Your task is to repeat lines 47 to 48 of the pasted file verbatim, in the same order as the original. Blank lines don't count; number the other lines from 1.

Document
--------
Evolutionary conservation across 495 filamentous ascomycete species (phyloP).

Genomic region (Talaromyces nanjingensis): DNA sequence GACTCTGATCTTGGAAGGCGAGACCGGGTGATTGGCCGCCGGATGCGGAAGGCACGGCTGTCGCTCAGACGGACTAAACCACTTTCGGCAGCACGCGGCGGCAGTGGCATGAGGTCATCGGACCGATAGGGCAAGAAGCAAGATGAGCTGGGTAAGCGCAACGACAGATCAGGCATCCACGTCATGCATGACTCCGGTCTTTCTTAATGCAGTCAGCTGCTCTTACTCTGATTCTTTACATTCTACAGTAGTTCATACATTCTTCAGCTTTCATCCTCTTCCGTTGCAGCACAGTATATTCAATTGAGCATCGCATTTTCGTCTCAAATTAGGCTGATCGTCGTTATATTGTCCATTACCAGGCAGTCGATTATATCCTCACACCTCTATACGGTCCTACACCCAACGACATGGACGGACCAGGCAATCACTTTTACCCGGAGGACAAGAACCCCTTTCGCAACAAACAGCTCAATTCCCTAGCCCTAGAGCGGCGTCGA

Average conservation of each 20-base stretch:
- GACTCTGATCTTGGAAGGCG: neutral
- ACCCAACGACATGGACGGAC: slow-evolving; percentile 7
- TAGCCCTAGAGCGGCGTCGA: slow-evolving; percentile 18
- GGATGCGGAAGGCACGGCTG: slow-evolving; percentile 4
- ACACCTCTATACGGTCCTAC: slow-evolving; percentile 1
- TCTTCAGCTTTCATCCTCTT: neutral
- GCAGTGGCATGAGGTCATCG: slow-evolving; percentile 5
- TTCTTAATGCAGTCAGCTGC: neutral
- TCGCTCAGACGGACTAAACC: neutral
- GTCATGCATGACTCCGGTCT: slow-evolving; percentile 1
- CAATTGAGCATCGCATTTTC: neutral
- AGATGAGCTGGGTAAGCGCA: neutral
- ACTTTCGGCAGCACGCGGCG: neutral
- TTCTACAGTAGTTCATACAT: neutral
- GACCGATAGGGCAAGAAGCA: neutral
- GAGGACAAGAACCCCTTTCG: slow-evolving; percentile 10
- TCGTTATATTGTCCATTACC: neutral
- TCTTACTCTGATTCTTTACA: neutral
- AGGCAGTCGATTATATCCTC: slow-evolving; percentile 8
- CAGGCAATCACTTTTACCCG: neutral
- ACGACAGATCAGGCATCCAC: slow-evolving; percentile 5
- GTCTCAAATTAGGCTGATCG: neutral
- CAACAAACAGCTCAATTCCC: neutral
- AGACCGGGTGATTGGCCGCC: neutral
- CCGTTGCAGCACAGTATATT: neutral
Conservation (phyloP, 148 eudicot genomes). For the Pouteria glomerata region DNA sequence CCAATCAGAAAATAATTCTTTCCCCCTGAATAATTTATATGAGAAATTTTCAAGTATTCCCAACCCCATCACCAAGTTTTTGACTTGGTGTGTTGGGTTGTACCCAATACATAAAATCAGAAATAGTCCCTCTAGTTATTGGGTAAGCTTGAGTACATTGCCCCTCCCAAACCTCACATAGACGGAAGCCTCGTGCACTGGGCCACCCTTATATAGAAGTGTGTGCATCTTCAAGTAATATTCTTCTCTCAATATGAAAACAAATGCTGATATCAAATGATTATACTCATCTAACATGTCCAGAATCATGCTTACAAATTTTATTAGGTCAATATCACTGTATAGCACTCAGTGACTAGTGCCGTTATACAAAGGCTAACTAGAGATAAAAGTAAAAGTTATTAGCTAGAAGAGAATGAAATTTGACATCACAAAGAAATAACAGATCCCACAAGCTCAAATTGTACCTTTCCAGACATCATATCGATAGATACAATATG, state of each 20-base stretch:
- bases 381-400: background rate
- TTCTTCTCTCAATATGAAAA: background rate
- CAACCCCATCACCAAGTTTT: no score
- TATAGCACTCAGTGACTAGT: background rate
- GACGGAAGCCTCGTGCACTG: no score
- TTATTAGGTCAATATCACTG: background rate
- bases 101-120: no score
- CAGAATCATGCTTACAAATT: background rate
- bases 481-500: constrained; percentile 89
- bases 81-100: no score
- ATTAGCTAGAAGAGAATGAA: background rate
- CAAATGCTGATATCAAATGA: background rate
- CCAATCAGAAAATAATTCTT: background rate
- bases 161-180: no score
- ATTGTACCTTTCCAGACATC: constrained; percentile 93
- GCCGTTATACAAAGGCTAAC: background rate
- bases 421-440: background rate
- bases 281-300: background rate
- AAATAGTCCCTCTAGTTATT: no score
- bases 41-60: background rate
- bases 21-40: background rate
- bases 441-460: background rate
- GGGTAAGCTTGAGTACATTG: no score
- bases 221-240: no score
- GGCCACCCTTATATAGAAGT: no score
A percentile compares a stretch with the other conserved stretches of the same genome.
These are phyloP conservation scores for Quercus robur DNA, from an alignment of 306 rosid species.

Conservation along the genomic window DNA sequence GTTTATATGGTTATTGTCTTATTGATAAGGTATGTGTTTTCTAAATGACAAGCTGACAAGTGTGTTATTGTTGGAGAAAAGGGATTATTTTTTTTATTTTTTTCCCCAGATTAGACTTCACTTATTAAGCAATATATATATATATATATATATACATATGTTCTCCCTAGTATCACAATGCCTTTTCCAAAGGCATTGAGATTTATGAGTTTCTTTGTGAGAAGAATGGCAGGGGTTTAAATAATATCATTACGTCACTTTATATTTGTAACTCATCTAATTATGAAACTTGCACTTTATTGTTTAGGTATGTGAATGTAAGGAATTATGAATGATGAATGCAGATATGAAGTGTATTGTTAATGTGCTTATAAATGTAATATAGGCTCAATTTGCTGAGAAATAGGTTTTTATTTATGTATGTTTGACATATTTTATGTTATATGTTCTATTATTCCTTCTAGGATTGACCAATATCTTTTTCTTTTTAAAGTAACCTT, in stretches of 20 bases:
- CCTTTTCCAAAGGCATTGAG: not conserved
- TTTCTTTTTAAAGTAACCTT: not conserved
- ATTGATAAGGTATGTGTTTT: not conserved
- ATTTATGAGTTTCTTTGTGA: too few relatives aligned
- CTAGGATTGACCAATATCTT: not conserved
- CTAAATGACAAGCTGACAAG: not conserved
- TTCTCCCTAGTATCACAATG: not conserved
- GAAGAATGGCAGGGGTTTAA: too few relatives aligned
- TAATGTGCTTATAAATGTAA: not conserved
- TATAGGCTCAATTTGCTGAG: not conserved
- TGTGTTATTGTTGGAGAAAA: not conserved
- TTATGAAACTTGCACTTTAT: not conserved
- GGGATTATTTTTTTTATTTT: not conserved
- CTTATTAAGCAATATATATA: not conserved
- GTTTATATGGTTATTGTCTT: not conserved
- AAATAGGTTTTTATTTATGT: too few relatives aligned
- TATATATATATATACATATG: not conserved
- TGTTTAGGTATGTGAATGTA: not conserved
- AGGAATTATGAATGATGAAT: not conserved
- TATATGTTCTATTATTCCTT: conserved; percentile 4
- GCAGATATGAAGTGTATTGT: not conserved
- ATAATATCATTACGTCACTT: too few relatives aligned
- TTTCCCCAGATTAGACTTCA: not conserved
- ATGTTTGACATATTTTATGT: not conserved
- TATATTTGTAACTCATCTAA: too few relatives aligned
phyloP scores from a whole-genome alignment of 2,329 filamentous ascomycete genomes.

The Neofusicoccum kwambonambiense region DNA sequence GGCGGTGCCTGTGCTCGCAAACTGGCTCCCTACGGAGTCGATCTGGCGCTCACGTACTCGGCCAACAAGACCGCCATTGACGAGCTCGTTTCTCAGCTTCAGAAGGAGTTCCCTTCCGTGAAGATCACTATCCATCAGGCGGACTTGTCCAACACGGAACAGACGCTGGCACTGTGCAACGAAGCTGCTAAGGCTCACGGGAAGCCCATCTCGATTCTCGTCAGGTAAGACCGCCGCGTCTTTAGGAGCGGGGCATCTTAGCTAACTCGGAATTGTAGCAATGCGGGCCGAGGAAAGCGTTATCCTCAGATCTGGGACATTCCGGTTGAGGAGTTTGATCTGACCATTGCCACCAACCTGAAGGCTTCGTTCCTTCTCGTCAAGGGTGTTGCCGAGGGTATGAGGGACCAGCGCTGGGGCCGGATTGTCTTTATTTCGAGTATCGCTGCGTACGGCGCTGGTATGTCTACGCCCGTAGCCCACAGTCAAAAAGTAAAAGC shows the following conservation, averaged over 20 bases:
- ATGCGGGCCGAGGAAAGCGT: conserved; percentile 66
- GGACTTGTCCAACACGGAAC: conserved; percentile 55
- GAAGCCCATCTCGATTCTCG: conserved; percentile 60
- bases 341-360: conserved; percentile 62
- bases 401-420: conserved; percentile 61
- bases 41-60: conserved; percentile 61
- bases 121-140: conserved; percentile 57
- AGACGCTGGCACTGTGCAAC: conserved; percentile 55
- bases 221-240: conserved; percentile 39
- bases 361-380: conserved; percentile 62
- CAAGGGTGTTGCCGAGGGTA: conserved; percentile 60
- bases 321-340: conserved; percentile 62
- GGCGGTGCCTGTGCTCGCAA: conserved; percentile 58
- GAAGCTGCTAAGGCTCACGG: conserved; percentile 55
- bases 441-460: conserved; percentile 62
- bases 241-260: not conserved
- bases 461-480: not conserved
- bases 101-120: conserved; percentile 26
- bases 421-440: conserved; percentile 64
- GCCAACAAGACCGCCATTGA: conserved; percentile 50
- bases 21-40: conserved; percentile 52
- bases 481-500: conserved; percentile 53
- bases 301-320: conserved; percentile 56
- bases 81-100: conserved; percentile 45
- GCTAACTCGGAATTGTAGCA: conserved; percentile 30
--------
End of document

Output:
- bases 281-300: background rate
- AAATAGTCCCTCTAGTTATT: no score